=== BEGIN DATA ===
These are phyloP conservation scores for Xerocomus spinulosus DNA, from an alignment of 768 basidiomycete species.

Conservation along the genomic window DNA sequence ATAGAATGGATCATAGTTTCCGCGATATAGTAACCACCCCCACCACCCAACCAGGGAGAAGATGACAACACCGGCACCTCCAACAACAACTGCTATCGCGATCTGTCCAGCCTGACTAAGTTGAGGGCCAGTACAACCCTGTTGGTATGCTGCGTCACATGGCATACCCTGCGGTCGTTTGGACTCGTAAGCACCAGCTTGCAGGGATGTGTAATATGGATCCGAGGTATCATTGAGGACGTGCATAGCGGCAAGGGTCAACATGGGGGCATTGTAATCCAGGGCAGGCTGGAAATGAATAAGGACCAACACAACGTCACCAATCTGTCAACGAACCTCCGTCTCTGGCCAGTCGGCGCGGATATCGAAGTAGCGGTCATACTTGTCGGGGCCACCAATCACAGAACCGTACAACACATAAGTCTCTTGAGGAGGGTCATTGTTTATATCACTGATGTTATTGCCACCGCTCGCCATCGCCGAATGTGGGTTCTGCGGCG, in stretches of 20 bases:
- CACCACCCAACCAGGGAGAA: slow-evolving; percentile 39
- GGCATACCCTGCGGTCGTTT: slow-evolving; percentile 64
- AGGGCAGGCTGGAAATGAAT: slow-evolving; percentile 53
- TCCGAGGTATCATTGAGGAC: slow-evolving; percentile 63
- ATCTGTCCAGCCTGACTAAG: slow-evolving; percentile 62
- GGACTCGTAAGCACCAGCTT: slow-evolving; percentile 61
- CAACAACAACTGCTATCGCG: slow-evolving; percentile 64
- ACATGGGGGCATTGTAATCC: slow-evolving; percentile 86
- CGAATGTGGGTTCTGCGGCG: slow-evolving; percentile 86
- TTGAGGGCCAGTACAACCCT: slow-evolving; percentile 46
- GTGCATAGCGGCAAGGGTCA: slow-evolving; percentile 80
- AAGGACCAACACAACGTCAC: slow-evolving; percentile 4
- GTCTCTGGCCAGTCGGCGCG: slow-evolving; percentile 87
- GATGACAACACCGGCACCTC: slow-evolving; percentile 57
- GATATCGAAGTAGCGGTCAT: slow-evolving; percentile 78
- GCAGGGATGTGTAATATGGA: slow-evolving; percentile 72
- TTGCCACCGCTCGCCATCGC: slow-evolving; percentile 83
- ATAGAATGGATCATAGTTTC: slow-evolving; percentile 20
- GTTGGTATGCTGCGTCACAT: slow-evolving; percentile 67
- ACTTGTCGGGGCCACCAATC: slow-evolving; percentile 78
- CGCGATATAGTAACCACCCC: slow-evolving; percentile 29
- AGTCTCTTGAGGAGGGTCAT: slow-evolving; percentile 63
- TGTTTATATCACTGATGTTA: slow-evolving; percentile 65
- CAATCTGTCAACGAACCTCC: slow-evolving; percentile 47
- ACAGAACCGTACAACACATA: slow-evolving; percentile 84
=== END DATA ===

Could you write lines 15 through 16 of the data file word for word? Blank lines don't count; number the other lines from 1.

- GTCTCTGGCCAGTCGGCGCG: slow-evolving; percentile 87
- GATGACAACACCGGCACCTC: slow-evolving; percentile 57